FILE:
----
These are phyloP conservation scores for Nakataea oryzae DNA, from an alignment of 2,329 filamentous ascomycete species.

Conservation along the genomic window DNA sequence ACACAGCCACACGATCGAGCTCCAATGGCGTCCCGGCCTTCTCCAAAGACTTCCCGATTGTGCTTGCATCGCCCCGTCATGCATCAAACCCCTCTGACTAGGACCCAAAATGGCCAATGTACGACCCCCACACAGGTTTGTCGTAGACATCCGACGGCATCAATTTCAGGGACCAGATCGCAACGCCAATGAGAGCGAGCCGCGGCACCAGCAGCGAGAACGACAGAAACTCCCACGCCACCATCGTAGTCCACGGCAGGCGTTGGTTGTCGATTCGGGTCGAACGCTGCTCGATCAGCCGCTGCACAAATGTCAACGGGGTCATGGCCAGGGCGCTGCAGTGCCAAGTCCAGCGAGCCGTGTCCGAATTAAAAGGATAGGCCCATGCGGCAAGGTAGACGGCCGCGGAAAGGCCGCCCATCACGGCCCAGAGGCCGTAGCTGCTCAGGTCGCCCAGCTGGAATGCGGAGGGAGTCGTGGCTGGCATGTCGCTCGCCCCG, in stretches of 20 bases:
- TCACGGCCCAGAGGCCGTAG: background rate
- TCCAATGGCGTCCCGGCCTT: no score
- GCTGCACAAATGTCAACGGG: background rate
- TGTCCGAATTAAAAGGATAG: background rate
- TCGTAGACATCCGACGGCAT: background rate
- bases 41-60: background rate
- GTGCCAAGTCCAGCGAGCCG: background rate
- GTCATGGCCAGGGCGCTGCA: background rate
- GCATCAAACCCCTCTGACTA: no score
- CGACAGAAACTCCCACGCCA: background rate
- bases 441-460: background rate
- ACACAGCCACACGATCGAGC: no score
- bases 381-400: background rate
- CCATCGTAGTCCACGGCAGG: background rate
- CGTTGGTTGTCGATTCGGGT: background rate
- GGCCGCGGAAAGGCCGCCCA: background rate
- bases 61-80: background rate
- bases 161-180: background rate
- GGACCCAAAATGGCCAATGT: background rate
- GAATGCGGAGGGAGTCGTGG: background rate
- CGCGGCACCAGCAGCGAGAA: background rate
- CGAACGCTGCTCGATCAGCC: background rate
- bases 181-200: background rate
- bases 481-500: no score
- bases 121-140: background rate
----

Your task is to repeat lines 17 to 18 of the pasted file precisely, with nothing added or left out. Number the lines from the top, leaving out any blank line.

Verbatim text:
- CGTTGGTTGTCGATTCGGGT: background rate
- GGCCGCGGAAAGGCCGCCCA: background rate